As Beatty explains, the education system is designed for rote learning and discourages the asking of "why" questions. Beatty justifies this as being for the best. For example, he says to Montag:
Surely you remember the boy in your own school class who was exceptionally "bright," did most of the reciting and answering while the others sat like so many leaden idols, hating him. And wasn't it this bright boy you selected for beatings and tortures after hours? Of course it was. We must all be alike. Not everyone born free and equal, as the Constitution says, but everyone made equal.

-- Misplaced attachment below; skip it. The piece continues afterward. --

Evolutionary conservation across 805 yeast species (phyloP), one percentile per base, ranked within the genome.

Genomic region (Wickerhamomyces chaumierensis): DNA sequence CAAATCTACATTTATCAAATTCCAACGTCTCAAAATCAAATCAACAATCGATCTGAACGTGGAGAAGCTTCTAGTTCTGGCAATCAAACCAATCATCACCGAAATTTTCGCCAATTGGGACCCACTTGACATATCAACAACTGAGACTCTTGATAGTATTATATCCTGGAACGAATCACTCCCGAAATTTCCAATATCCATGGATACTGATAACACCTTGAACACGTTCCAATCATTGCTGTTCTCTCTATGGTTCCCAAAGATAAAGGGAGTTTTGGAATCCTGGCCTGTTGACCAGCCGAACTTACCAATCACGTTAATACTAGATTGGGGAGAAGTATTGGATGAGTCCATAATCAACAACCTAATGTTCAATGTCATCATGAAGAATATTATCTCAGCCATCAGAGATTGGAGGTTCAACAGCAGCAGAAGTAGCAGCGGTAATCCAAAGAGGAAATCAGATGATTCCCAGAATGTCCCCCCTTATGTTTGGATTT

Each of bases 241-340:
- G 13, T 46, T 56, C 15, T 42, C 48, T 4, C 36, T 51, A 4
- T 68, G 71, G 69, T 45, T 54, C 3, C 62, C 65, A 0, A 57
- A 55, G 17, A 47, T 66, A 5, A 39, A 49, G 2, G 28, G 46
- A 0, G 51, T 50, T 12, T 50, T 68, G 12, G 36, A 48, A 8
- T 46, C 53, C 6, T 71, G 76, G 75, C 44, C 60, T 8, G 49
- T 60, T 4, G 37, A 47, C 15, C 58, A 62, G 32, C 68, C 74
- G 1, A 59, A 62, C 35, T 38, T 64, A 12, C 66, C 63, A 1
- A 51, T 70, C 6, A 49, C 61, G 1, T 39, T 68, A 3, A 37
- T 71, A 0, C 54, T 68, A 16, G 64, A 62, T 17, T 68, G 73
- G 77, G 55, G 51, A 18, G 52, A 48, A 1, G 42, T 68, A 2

Beatty, always the voice of orthodoxy in the novel, perceives allowing individuals to stand out as exceptional as cruel to them. He applauds an education system that brings everything and everyone down to its lowest common denominator.
When Montag asks about Clarisse, Beatty responds by describing her as exactly what the education system does not want in a student:
She didn't want to know how a thing was done, but...
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